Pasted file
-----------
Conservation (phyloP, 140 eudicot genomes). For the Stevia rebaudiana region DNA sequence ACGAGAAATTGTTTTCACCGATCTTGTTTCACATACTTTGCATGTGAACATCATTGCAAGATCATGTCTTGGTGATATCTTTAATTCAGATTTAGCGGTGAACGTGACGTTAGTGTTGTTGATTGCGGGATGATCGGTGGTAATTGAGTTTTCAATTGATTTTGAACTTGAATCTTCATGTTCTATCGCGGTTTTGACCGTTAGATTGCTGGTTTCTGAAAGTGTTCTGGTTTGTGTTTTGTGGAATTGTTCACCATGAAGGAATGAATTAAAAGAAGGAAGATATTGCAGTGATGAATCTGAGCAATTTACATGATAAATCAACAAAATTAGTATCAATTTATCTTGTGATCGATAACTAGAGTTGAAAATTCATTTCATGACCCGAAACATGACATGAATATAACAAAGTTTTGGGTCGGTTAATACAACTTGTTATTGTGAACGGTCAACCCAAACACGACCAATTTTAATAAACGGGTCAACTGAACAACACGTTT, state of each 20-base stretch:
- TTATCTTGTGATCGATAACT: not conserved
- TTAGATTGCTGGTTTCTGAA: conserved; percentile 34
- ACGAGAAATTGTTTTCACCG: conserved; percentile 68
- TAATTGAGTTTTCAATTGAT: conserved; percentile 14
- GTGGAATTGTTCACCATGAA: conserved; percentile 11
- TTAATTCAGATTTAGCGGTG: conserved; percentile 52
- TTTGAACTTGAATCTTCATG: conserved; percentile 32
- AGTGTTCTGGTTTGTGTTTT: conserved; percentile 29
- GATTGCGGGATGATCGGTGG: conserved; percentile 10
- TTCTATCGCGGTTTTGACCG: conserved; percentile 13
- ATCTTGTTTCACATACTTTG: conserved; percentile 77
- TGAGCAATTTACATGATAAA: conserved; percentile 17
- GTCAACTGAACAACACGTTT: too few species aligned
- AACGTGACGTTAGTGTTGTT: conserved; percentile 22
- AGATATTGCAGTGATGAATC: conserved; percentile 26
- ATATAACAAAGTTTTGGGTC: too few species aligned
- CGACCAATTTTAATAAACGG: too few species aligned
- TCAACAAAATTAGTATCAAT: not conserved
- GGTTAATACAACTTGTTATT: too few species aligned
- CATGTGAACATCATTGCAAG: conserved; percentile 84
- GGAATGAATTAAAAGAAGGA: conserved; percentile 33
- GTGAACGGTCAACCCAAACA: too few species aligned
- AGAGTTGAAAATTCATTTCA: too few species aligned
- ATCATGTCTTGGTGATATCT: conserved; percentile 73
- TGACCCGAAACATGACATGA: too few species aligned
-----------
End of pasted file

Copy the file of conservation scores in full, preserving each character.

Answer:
Conservation (phyloP, 140 eudicot genomes). For the Stevia rebaudiana region DNA sequence ACGAGAAATTGTTTTCACCGATCTTGTTTCACATACTTTGCATGTGAACATCATTGCAAGATCATGTCTTGGTGATATCTTTAATTCAGATTTAGCGGTGAACGTGACGTTAGTGTTGTTGATTGCGGGATGATCGGTGGTAATTGAGTTTTCAATTGATTTTGAACTTGAATCTTCATGTTCTATCGCGGTTTTGACCGTTAGATTGCTGGTTTCTGAAAGTGTTCTGGTTTGTGTTTTGTGGAATTGTTCACCATGAAGGAATGAATTAAAAGAAGGAAGATATTGCAGTGATGAATCTGAGCAATTTACATGATAAATCAACAAAATTAGTATCAATTTATCTTGTGATCGATAACTAGAGTTGAAAATTCATTTCATGACCCGAAACATGACATGAATATAACAAAGTTTTGGGTCGGTTAATACAACTTGTTATTGTGAACGGTCAACCCAAACACGACCAATTTTAATAAACGGGTCAACTGAACAACACGTTT, state of each 20-base stretch:
- TTATCTTGTGATCGATAACT: not conserved
- TTAGATTGCTGGTTTCTGAA: conserved; percentile 34
- ACGAGAAATTGTTTTCACCG: conserved; percentile 68
- TAATTGAGTTTTCAATTGAT: conserved; percentile 14
- GTGGAATTGTTCACCATGAA: conserved; percentile 11
- TTAATTCAGATTTAGCGGTG: conserved; percentile 52
- TTTGAACTTGAATCTTCATG: conserved; percentile 32
- AGTGTTCTGGTTTGTGTTTT: conserved; percentile 29
- GATTGCGGGATGATCGGTGG: conserved; percentile 10
- TTCTATCGCGGTTTTGACCG: conserved; percentile 13
- ATCTTGTTTCACATACTTTG: conserved; percentile 77
- TGAGCAATTTACATGATAAA: conserved; percentile 17
- GTCAACTGAACAACACGTTT: too few species aligned
- AACGTGACGTTAGTGTTGTT: conserved; percentile 22
- AGATATTGCAGTGATGAATC: conserved; percentile 26
- ATATAACAAAGTTTTGGGTC: too few species aligned
- CGACCAATTTTAATAAACGG: too few species aligned
- TCAACAAAATTAGTATCAAT: not conserved
- GGTTAATACAACTTGTTATT: too few species aligned
- CATGTGAACATCATTGCAAG: conserved; percentile 84
- GGAATGAATTAAAAGAAGGA: conserved; percentile 33
- GTGAACGGTCAACCCAAACA: too few species aligned
- AGAGTTGAAAATTCATTTCA: too few species aligned
- ATCATGTCTTGGTGATATCT: conserved; percentile 73
- TGACCCGAAACATGACATGA: too few species aligned